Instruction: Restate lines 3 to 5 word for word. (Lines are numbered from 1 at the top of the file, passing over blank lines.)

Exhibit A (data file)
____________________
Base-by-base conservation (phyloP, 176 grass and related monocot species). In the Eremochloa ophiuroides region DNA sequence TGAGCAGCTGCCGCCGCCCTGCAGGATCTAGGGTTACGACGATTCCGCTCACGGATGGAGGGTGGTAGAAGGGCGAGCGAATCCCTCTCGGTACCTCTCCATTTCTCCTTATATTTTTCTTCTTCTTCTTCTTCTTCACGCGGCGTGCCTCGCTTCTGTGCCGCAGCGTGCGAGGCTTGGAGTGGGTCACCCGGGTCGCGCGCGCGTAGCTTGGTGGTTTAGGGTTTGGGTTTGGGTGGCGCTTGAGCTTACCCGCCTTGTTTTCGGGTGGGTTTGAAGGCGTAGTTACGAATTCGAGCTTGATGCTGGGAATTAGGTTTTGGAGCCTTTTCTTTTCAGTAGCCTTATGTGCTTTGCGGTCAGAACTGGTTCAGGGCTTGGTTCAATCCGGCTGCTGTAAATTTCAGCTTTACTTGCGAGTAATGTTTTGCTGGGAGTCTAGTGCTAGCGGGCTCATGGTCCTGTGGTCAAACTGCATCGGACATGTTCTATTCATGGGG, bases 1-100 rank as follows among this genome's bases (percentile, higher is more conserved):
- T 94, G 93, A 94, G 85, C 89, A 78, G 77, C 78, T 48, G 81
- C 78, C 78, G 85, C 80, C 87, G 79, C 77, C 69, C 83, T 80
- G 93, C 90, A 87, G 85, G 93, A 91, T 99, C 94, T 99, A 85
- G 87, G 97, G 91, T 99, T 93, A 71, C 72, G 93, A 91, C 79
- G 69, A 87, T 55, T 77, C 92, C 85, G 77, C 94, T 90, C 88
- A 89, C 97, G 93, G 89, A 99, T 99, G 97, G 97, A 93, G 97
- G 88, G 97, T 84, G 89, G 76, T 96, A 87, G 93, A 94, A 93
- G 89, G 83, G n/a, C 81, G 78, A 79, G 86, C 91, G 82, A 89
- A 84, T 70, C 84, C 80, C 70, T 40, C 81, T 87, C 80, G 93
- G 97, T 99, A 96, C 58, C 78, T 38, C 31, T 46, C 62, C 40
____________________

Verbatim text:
- C 78, C 78, G 85, C 80, C 87, G 79, C 77, C 69, C 83, T 80
- G 93, C 90, A 87, G 85, G 93, A 91, T 99, C 94, T 99, A 85
- G 87, G 97, G 91, T 99, T 93, A 71, C 72, G 93, A 91, C 79